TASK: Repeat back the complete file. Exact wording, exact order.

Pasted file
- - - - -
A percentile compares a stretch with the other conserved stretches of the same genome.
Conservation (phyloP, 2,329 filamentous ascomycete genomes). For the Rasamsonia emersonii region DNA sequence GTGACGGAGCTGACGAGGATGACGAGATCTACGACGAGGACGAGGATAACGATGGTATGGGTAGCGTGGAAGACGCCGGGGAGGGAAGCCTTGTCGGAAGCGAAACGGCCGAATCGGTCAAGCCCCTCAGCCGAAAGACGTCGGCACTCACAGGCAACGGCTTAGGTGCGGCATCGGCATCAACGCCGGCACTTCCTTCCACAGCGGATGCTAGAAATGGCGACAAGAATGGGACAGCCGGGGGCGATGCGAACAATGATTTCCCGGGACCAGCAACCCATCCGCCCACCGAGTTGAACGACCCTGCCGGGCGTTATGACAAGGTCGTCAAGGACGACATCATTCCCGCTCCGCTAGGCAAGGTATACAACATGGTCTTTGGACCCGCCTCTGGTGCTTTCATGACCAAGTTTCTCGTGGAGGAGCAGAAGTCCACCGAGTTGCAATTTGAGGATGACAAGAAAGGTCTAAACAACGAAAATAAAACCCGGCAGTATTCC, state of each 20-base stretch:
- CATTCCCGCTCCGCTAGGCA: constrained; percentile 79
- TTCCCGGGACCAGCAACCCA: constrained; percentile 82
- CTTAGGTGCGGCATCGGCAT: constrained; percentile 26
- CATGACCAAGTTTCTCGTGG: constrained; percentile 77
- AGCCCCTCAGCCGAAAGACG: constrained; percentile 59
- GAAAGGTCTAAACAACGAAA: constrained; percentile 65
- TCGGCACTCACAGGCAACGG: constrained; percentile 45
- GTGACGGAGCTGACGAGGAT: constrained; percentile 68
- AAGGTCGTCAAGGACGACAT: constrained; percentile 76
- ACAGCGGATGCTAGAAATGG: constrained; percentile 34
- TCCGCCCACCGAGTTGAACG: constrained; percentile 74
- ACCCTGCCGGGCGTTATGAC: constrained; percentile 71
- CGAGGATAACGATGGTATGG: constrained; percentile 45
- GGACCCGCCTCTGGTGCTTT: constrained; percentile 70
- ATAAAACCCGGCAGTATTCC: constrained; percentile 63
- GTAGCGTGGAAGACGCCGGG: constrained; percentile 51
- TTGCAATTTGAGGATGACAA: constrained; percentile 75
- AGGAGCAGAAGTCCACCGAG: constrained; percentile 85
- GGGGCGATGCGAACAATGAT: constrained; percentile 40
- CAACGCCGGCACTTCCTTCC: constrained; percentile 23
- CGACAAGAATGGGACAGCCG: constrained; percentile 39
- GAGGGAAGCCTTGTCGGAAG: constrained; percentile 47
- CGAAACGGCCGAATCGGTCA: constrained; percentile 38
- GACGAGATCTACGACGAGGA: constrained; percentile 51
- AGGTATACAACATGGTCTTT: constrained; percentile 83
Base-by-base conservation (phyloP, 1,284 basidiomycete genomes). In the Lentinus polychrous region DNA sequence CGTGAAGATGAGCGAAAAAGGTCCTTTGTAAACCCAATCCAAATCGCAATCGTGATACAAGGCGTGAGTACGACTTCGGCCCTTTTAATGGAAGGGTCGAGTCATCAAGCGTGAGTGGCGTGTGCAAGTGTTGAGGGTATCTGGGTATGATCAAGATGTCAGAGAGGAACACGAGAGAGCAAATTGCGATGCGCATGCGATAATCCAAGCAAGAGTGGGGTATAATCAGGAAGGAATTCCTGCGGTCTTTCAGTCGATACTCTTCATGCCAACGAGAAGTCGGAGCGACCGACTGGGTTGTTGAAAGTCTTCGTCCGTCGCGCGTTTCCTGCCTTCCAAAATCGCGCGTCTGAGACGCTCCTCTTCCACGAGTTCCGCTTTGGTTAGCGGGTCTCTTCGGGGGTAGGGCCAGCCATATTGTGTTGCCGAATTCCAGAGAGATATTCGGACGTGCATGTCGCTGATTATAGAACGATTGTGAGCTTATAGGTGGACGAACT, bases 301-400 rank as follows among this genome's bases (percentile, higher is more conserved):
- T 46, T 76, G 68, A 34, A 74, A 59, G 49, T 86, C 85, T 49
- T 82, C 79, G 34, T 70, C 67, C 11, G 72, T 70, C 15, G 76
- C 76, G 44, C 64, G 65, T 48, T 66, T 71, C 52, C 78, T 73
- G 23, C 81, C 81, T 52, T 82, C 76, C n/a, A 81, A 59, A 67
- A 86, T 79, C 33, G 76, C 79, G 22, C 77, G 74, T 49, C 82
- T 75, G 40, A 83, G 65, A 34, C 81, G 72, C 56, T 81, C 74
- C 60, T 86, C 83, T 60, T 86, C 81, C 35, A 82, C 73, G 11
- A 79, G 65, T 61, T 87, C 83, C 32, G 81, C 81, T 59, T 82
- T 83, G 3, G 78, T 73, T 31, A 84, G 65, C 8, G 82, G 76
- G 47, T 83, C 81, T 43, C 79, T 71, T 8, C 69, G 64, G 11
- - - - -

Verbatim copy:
A percentile compares a stretch with the other conserved stretches of the same genome.
Conservation (phyloP, 2,329 filamentous ascomycete genomes). For the Rasamsonia emersonii region DNA sequence GTGACGGAGCTGACGAGGATGACGAGATCTACGACGAGGACGAGGATAACGATGGTATGGGTAGCGTGGAAGACGCCGGGGAGGGAAGCCTTGTCGGAAGCGAAACGGCCGAATCGGTCAAGCCCCTCAGCCGAAAGACGTCGGCACTCACAGGCAACGGCTTAGGTGCGGCATCGGCATCAACGCCGGCACTTCCTTCCACAGCGGATGCTAGAAATGGCGACAAGAATGGGACAGCCGGGGGCGATGCGAACAATGATTTCCCGGGACCAGCAACCCATCCGCCCACCGAGTTGAACGACCCTGCCGGGCGTTATGACAAGGTCGTCAAGGACGACATCATTCCCGCTCCGCTAGGCAAGGTATACAACATGGTCTTTGGACCCGCCTCTGGTGCTTTCATGACCAAGTTTCTCGTGGAGGAGCAGAAGTCCACCGAGTTGCAATTTGAGGATGACAAGAAAGGTCTAAACAACGAAAATAAAACCCGGCAGTATTCC, state of each 20-base stretch:
- CATTCCCGCTCCGCTAGGCA: constrained; percentile 79
- TTCCCGGGACCAGCAACCCA: constrained; percentile 82
- CTTAGGTGCGGCATCGGCAT: constrained; percentile 26
- CATGACCAAGTTTCTCGTGG: constrained; percentile 77
- AGCCCCTCAGCCGAAAGACG: constrained; percentile 59
- GAAAGGTCTAAACAACGAAA: constrained; percentile 65
- TCGGCACTCACAGGCAACGG: constrained; percentile 45
- GTGACGGAGCTGACGAGGAT: constrained; percentile 68
- AAGGTCGTCAAGGACGACAT: constrained; percentile 76
- ACAGCGGATGCTAGAAATGG: constrained; percentile 34
- TCCGCCCACCGAGTTGAACG: constrained; percentile 74
- ACCCTGCCGGGCGTTATGAC: constrained; percentile 71
- CGAGGATAACGATGGTATGG: constrained; percentile 45
- GGACCCGCCTCTGGTGCTTT: constrained; percentile 70
- ATAAAACCCGGCAGTATTCC: constrained; percentile 63
- GTAGCGTGGAAGACGCCGGG: constrained; percentile 51
- TTGCAATTTGAGGATGACAA: constrained; percentile 75
- AGGAGCAGAAGTCCACCGAG: constrained; percentile 85
- GGGGCGATGCGAACAATGAT: constrained; percentile 40
- CAACGCCGGCACTTCCTTCC: constrained; percentile 23
- CGACAAGAATGGGACAGCCG: constrained; percentile 39
- GAGGGAAGCCTTGTCGGAAG: constrained; percentile 47
- CGAAACGGCCGAATCGGTCA: constrained; percentile 38
- GACGAGATCTACGACGAGGA: constrained; percentile 51
- AGGTATACAACATGGTCTTT: constrained; percentile 83
Base-by-base conservation (phyloP, 1,284 basidiomycete genomes). In the Lentinus polychrous region DNA sequence CGTGAAGATGAGCGAAAAAGGTCCTTTGTAAACCCAATCCAAATCGCAATCGTGATACAAGGCGTGAGTACGACTTCGGCCCTTTTAATGGAAGGGTCGAGTCATCAAGCGTGAGTGGCGTGTGCAAGTGTTGAGGGTATCTGGGTATGATCAAGATGTCAGAGAGGAACACGAGAGAGCAAATTGCGATGCGCATGCGATAATCCAAGCAAGAGTGGGGTATAATCAGGAAGGAATTCCTGCGGTCTTTCAGTCGATACTCTTCATGCCAACGAGAAGTCGGAGCGACCGACTGGGTTGTTGAAAGTCTTCGTCCGTCGCGCGTTTCCTGCCTTCCAAAATCGCGCGTCTGAGACGCTCCTCTTCCACGAGTTCCGCTTTGGTTAGCGGGTCTCTTCGGGGGTAGGGCCAGCCATATTGTGTTGCCGAATTCCAGAGAGATATTCGGACGTGCATGTCGCTGATTATAGAACGATTGTGAGCTTATAGGTGGACGAACT, bases 301-400 rank as follows among this genome's bases (percentile, higher is more conserved):
- T 46, T 76, G 68, A 34, A 74, A 59, G 49, T 86, C 85, T 49
- T 82, C 79, G 34, T 70, C 67, C 11, G 72, T 70, C 15, G 76
- C 76, G 44, C 64, G 65, T 48, T 66, T 71, C 52, C 78, T 73
- G 23, C 81, C 81, T 52, T 82, C 76, C n/a, A 81, A 59, A 67
- A 86, T 79, C 33, G 76, C 79, G 22, C 77, G 74, T 49, C 82
- T 75, G 40, A 83, G 65, A 34, C 81, G 72, C 56, T 81, C 74
- C 60, T 86, C 83, T 60, T 86, C 81, C 35, A 82, C 73, G 11
- A 79, G 65, T 61, T 87, C 83, C 32, G 81, C 81, T 59, T 82
- T 83, G 3, G 78, T 73, T 31, A 84, G 65, C 8, G 82, G 76
- G 47, T 83, C 81, T 43, C 79, T 71, T 8, C 69, G 64, G 11